Rome, Villa Borghese
Témoignage de John Evelyn (1644)
17th. I walked to villa Borghese, a house and ample garden on Mons Pincius, yet somewhat without the city-walls, circumscribed by another wall full of small turrets and banqueting-houses ; which makes it appear at a distance like a little town. Within it is an elysium of delight, having in the centre of it a noble palace ; but the entrance of the garden presents us with a very glorious fabric, or rather door-case, adorned with divers excellent marble statues. This garden abounded with all sorts of delicious fruit and exotic simples, fountains of sundry inventions, groves, and small rivulets. There is also adjoining to it a vivarium for ostriches, peacocks, swans, cranes, &c., and divers strange beasts, deer, and hares. The grotto is very rare, and represents, among others devices, artificial rain, and sundry shapes of vessels, flowers, &c. ; which is effected by changing the heads of the fountains. The groves are of cypress, laurel, pine, myrtle and olive. The four sphinxes are very antique and worthy observation. To this is a volary, full of curious birds. The house is square with turrets, from which indeed commonly continues even a great part of the summer, affording sweet refreshment. Round the house is a baluster of white marble, with frequent jettos of water, and adorned with a multitude of statues. The walls of the house are covered with antique incrustations of history, as that of Curtius, the Rape of Europa, Leda, &c. The cornices above consist of fruitages and festoons, between which are niches furnished with statues, which order is observed to the very roof. In the lodge, at the entry, are divers good statues of Consuls, &c., with two pieces of field-artillery upon carriages, (a mode much practised in Italy before the great men’s houses) which they look on as a piece of state more than defence. In the first hall within, are twelve Roman Emperors, of excellent marble ; betwixt them stand porphyry columns, and other precious stones of vast height and magnitude, with urns of oriental alabaster. Tables of pietra-commessa :and here is that renowned Diana which Pompey worshipped, of eastern marble : the most incomparable Seneca of touch, bleeding in an huge vase of porphyry, resembling the drops of his blood ; the so famous Gladiator, and the Hermaphrodite upon a quilt of stone. The new piece of Daphne, and David, of Cavaliero Bernini, is observable for the pure whiteness of the stone, and the art of the statuary plainly stupendous. There is a multitude of rare pictures of infinite value, by the best masters ; huge tables of porphyry, and two exquisitely wrought vases of the same. In another chamber, are divers sorts of instruments of music : amongst other toys that of a satyr, which so artificially expressed a human voice, with the motion of eyes and head, that it might easily affright one who was not prepared for that most extravagant sight. They showed us also a chair that catches fast any who sits down in it, so as not to be able to stir out, by certain springs concealed in the arms and back thereof, which at sitting down surprises a man on the sudden, locking him in by the arms and thighs, after a true treacherous Italian guise. The perspective is also considerable, composed by the position of looking-glasses, which render a strange multiplication of things resembling divers most richly furnished rooms. Here stands a rare clock of German work ; in a word, nothing but what is magnificent is to be seen in Paradise.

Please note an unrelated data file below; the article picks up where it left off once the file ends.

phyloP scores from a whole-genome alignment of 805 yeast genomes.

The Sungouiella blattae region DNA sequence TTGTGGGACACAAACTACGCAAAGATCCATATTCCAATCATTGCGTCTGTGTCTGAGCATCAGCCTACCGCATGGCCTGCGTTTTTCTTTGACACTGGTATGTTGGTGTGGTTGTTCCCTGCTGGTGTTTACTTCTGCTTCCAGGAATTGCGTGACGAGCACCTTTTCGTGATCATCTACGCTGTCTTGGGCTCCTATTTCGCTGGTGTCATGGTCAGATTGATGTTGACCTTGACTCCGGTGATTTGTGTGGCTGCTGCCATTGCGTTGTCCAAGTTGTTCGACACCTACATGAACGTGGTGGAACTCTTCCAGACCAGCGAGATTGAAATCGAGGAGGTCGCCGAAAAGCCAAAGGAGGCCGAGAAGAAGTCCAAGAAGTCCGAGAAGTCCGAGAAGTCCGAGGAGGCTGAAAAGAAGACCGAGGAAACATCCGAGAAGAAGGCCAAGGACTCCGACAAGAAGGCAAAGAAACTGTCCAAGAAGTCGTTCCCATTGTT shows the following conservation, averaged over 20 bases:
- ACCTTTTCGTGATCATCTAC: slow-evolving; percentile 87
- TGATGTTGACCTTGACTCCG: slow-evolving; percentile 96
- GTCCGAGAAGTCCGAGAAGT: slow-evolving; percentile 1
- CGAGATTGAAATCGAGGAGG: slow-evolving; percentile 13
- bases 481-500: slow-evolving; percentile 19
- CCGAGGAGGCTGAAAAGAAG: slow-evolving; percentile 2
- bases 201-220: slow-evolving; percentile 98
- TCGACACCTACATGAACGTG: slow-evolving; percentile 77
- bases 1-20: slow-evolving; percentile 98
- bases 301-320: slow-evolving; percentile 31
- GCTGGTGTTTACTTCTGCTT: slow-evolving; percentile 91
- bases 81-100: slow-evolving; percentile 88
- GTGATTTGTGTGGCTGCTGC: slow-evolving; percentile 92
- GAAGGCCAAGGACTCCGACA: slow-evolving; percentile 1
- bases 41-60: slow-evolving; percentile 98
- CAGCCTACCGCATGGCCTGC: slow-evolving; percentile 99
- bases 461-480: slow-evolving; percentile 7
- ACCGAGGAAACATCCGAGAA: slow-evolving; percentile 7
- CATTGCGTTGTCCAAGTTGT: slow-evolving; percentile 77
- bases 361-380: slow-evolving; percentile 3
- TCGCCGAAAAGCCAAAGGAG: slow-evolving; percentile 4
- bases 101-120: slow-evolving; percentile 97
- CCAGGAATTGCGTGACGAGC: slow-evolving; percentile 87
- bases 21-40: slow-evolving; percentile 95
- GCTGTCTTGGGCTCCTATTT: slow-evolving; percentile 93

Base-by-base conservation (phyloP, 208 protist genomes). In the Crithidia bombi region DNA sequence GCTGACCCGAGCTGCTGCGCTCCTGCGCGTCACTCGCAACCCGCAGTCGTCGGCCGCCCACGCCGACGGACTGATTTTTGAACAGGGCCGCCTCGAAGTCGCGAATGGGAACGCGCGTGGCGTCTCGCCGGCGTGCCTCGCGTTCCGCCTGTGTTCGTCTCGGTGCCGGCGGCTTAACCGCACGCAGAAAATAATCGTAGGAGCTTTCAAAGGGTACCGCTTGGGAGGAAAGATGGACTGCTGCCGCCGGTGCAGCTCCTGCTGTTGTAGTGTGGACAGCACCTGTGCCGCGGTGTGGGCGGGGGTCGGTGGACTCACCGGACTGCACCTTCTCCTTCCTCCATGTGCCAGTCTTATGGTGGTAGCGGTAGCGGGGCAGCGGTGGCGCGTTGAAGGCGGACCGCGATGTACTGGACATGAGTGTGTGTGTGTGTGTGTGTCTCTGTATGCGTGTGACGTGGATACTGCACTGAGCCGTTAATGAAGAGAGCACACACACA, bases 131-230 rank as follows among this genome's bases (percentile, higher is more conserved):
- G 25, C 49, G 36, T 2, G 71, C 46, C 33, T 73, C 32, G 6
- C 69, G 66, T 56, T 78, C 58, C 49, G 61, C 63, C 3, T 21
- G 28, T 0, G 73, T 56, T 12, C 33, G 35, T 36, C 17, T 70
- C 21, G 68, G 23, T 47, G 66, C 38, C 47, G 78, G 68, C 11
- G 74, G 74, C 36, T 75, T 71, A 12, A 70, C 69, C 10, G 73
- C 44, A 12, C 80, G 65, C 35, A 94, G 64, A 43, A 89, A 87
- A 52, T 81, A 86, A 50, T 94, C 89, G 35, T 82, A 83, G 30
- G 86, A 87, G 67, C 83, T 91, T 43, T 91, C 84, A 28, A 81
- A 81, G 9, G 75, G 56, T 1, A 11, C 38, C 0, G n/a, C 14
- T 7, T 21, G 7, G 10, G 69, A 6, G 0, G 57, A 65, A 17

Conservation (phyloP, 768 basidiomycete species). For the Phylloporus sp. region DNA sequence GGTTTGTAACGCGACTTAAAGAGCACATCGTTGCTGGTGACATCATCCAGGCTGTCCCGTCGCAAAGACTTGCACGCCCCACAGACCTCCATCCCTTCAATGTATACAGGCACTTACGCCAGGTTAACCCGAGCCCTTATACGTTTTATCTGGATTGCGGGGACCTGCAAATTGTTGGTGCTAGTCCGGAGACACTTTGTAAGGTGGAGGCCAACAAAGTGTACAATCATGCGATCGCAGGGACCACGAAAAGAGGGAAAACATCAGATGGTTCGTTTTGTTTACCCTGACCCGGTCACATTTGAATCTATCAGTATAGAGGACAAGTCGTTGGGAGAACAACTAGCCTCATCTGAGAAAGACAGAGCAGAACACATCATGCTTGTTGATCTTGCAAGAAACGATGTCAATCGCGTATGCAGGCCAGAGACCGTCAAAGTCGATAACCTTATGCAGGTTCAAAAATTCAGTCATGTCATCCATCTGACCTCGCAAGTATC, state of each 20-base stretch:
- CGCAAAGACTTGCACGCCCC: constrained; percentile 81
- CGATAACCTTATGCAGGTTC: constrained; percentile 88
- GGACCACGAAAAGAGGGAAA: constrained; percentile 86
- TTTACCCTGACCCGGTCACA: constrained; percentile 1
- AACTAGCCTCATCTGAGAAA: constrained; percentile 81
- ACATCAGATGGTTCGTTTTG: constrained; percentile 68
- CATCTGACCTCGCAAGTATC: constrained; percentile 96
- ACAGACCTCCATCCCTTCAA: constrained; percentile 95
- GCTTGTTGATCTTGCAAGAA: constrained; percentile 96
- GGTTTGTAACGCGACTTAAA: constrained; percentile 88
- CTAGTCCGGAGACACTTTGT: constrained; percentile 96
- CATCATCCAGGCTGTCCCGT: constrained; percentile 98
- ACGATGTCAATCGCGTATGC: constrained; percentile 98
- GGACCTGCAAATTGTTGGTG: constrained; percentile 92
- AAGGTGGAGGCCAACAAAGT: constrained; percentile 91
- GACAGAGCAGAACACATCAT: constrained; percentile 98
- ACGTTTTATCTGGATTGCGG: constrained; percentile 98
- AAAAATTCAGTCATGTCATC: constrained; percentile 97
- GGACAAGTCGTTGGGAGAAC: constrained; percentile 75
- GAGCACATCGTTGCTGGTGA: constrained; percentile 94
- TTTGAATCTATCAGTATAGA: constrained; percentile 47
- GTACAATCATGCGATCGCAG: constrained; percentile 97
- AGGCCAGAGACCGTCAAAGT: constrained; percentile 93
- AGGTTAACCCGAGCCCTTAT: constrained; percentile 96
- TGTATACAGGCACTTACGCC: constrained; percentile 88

(The diary of John Evelyn, Ed. William Bray, J.M. DENT et E.P DULTON, London-New York, 1905, Tome I, p.117-118.)